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Executive viewpoints: 2018 outlook


2018-03-05 09:31:44

Each year, Solid State Technology turns to industry leaders to hear viewpoints on the technological and economic outlook for the upcoming year. Read through these expert opinions on what to expect in 2018.

Enabling the AI Era with Materials Engineering

Screen Shot 2018-03-05 at 12.24.49 PMPrabu Raja, Senior Vice President, Semiconductor Products Group, Applied Materials

A broad set of emerging market trends such as IoT, Big Data, Industry 4.0, VR/AR/MR, and autonomous vehicles is accelerating the transformative era of Artificial Intelligence (AI). AI, when employed in the cloud and in the edge, will usher in the age of “Smart Everything” from automobiles, to planes, factories, buildings, and our homes, bringing fundamental changes to the way we live

Semiconductors and semiconductor processing technol- ogies will play a key enabling role in the AI revolution. The increasing need for greater computing perfor- mance to handle Deep Learning/Machine Learning workloads requires new processor architectures beyond traditional CPUs, such as GPUs, FPGAs and TPUs, along with new packaging solutions that employ high-density DRAM for higher memory bandwidth and reduced latency. Edge AI computing will require processors that balance the performance and power equation given their dependency on battery life. The exploding demand for data storage is driving adoption of 3D NAND SSDs in cloud servers with the roadmap for continued storage density increase every year.

In 2018, we will see the volume ramp of 10nm/7nm devices in Logic/Foundry to address the higher performance needs. Interconnect and patterning areas present a myriad of challenges best addressed by new materials and materials engineering technologies. In Inter- connect, cobalt is being used as a copper replacement metal in the lower level wiring layers to address the ever growing resistance problem. The introduction of Cobalt constitutes the biggest material change in the back-end-of-line in the past 15 years. In addition to its role as the conductor metal, cobalt serves two other critical functions - as a metal capping film for electro- migration control and as a seed layer for enhancing gapfill inside the narrow vias and trenches.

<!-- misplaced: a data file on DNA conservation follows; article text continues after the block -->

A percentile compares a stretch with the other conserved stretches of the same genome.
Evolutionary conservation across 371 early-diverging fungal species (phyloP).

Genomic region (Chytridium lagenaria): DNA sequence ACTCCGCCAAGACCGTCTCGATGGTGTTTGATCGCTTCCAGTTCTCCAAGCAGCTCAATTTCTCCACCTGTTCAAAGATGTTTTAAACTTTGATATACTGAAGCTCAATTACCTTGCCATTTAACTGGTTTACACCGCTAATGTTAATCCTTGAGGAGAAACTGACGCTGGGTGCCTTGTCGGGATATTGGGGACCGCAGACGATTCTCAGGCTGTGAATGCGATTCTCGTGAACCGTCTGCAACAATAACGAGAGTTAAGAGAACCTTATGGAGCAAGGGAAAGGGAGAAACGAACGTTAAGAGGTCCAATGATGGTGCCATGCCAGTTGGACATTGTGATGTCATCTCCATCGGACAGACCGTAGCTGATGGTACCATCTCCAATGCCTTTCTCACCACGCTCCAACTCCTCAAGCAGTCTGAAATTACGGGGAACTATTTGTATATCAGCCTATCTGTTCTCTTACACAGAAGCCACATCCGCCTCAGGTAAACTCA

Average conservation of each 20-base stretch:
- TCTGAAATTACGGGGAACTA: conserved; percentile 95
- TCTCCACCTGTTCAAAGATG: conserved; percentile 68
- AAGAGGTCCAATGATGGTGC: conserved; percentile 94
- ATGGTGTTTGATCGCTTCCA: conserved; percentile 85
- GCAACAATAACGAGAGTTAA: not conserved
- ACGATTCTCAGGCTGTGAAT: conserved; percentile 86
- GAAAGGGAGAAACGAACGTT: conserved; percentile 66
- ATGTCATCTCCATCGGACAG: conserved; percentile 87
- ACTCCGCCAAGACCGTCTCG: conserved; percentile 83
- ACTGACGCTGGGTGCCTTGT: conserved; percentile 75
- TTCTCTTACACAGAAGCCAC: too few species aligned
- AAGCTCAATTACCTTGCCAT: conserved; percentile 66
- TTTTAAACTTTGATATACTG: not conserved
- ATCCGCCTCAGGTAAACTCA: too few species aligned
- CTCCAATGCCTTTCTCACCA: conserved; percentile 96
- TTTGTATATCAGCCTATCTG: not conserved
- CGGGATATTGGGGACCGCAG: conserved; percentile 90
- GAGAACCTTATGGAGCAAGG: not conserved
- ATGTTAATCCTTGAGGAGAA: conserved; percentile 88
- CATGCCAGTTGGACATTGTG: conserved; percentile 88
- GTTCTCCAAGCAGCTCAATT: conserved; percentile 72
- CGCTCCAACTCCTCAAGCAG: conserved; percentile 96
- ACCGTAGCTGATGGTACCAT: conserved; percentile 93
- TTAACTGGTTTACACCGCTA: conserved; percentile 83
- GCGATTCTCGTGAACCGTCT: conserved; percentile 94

In patterning, spacer-based double patterning and quad patterning approaches are enabling the continued shrink of device features. These schemes require advanced precision deposition and etch technologies for reduced variability and greater pattern fidelity. Besides conventional Etch, new selective materials removal technologies are being increasingly adopted for their unique capabilities to deliver damage- and residue-free extreme selective processing. New e-beam inspection and metrology capabilities are also needed to analyze the fine pitch patterned structures. Looking ahead to the 5nm and 3nm nodes, placement or layer-to-layer vertical alignment of features will become a major industry challenge that can be primarily solved through materials engineering and self-aligned structures. EUV lithography is on the horizon for industry adoption in 2019 and beyond, and we expect 20 percent of layers to make the migration to EUV while the remaining 80 percent will use spacer multi- patterning approaches. EUV patterning also requires new materials in hardmasks/underlayer films and new etch solutions for line-edge-roughness problems.

Packaging is a key enabler for AI performance and is poised for strong growth in the coming years. Stacking DRAM chips together in a 3D TSV scheme helps bring High Bandwidth Memory (HBM) to market; these chips are further packaged with the GPU in a 2.5D interposer design to bring compute and memory together for a big increase in performance.

In 2018, we expect DRAM chipmakers to continue their device scaling to the 1Xnm node for volume production. We also see adoption of higher perfor- mance logic technologies on the horizon for the periphery transistors to enable advanced perfor- mance at lower power.

3D NAND manufacturers continue to pursue multiple approaches for vertical scaling, including more pairs, multi-tiers or new schemes such as CMOS under array for increased storage density. The industry migration from 64 pairs to 96 pairs is expected in 2018. Etch (high aspect ratio), dielectric films (for gate stacks and hardmasks) along with integrated etch and CVD solutions (for high aspect ratio processing) will be critical enabling technologies.

In summary, we see incredible inflections in new processor architectures, next-generation devices, and packaging schemes to enable the AI era. New materials and materials engineering solutions are at the very heart of it and will play a critical role across all device segments.



Supporting increased demand for automotive semiconductors

Screen Shot 2018-03-05 at 12.24.58 PMPat Lord, group vice president and general manager of the Customer Support Business Group (CSBG) at Lam Research Corporation.